Wal-Mart was stunned last Friday by a court ruling in a superstore project in the city of American Canyon, California, where local officials tripped over their own enthusiasm for the giant retail project known as Napa Junction. Construction on the superstore is well underway, but further work on the store is likely to come to sudden halt. The state Court of Appeals in San Francisco overturned an earlier decision by the Napa Superior Court, which had ruled against two citizen groups in their efforts to block Wal-Mart. In a 37 page decision, Justice Linda Gemello found that the “city prejudicially violated the California Environmental Quality Act… (and) prejudically violated its zoning ordinance.” The appeals court ordered the Napa Superior Court to consider halting further work on the store until more environmental reviews are finished. This case is similar to a case last year in Bakersfield, California, where sloppy reviews by the city led to a halt in construction of a Wal-Mart supercenter. Local officials in American Canyon gave Wal-Mart everything thing they wanted, but city officials could not prevent the groups American Canyon United for Responsible Growth and Citizens Against Poor Planning from taking the case to court. The citizens charged that the city made a legal mistake when they failed to conduct a detailed environmental review of the superstore proposed from Highway 29. They also claimed that the proposal was altered significantly after the city conducted its initial review. Wal-Mart tried to get by with a larger store, and a different site plan after the city’s review was over, and lawyers for the citizens said it was essentially a new plan that needed new studies. The Appeals Court sided with the citizens, noting that the supercenter represented a change from the original plan of a shopping center with several stores in it. “We conclude that the supercenter proposal substantially changed the type and size of the retail component,” the court said. The court added that no indication was given that a big box store would be part of the plan, operating 24 hours a day, seven days a week or that it would likely draw more traffic from a regional market than the city’s studies anticipated. “The city’s low calculation of the supercenter’s square footage fatally undermines its conclusion that the supercenter proposal would have no significant effect on traffic,” the opinion concluded.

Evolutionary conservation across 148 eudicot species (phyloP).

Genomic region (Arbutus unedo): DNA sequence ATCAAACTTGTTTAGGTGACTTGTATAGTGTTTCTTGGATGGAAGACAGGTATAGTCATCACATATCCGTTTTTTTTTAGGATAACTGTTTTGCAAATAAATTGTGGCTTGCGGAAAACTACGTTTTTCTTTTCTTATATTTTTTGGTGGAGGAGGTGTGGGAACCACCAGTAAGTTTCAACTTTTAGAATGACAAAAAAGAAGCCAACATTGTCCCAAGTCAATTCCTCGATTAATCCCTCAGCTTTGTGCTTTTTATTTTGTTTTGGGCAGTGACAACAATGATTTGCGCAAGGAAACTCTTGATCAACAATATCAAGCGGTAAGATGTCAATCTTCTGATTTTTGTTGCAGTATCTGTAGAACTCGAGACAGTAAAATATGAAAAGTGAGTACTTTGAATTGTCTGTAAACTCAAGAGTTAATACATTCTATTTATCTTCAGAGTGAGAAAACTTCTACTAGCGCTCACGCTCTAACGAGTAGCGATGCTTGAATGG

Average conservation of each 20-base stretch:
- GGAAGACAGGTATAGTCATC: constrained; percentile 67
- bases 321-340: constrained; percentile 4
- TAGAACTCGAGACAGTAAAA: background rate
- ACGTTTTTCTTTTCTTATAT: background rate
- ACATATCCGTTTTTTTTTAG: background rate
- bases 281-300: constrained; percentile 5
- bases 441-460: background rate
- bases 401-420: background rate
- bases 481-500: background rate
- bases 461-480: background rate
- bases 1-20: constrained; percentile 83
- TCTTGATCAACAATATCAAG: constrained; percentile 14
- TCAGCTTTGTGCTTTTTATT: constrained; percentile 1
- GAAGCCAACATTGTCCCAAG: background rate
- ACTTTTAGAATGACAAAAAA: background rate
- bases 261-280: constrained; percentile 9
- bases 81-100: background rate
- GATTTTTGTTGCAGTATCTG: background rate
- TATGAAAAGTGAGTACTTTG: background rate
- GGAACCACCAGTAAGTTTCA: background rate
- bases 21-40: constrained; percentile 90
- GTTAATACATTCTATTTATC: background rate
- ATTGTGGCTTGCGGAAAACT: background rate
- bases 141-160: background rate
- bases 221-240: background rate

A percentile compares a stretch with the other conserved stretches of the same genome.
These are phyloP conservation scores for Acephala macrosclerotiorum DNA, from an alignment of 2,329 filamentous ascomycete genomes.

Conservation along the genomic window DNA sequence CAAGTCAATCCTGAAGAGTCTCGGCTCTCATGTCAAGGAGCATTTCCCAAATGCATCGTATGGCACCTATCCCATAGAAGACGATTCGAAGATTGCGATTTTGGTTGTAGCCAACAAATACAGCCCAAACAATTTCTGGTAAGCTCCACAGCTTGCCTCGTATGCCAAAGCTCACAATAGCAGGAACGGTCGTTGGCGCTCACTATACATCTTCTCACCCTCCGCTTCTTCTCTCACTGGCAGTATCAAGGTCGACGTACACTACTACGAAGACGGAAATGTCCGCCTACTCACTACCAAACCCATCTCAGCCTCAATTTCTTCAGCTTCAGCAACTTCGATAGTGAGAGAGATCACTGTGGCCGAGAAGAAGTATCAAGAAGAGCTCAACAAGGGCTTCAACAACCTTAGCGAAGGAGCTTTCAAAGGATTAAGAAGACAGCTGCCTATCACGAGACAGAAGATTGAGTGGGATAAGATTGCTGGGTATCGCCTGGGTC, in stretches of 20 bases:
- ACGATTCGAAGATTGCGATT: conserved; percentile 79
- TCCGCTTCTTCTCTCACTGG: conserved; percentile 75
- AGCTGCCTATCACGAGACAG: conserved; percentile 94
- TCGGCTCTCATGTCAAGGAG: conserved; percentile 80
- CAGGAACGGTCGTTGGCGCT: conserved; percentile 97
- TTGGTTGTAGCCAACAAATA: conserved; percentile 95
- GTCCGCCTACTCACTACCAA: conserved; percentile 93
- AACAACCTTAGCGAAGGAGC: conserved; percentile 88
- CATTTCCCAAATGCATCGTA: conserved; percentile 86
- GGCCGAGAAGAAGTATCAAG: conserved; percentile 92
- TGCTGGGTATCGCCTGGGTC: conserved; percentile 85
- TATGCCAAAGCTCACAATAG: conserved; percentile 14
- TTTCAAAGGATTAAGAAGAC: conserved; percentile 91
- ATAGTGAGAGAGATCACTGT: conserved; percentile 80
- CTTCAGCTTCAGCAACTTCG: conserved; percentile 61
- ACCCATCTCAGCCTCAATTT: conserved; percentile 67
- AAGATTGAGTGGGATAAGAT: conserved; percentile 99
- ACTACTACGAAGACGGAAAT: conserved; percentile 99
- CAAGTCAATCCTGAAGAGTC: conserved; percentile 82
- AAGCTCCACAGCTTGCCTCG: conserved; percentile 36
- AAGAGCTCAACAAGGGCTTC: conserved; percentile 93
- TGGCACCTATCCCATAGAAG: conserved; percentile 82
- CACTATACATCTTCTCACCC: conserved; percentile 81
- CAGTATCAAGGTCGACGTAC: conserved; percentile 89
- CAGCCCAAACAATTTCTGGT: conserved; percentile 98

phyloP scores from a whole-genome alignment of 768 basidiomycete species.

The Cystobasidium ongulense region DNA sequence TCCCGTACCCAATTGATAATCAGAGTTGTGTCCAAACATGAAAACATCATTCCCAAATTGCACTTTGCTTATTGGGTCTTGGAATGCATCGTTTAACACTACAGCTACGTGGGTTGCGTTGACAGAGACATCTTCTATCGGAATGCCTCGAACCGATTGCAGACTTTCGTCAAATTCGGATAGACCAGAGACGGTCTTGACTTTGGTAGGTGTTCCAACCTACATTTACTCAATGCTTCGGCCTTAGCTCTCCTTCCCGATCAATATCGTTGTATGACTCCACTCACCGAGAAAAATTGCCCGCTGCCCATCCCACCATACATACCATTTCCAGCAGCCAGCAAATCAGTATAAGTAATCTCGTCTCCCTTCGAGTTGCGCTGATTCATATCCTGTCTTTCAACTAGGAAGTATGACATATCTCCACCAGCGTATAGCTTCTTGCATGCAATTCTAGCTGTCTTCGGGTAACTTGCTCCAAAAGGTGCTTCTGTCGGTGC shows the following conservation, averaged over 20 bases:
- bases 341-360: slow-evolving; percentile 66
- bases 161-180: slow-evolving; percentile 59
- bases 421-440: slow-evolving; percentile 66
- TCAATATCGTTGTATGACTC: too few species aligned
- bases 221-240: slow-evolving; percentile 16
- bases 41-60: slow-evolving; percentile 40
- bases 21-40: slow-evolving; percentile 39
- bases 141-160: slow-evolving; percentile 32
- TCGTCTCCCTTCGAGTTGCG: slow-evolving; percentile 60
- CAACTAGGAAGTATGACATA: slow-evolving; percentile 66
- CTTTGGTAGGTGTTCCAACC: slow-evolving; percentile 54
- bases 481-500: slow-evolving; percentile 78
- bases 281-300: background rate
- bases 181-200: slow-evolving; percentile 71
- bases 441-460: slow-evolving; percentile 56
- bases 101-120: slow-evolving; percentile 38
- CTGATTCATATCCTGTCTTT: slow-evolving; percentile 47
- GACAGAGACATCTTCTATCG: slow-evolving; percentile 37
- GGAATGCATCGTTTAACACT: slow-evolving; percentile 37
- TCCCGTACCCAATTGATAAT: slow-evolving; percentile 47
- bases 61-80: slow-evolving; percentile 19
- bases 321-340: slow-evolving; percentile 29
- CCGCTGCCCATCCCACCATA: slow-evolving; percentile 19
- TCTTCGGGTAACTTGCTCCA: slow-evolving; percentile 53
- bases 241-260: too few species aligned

Until this decision, Wal-Mart thought they were on track to open this 176,000 s.f. superstore by January. No doubt city officials were confident that the appeals court would uphold the Superior Court decision, but by keeping their appeal live, local citizens have now beaten the odds. The city will no doubt try to start again with more environmental studies, and reach the same conclusions that the larger footprint of the store won’t matter, but this whole process will throw Wal-Mart into major delays. To do this, citizens have had to raise a lot of money to assert their legal rights. But the lesson here is to persevere, because if you don’t fight, you have a 100% change of losing. The citizens in American Canyon have done a remarkable job of throwing the largest retailer on earth into chaos. But don’t feel too bad for Wal-Mart. They are moving ahead for a supercenter 5 miles away in Vallejo, where local officials are every bit as blind as in American Canyon. For earlier stories, search Newsflash by “American Canyon.”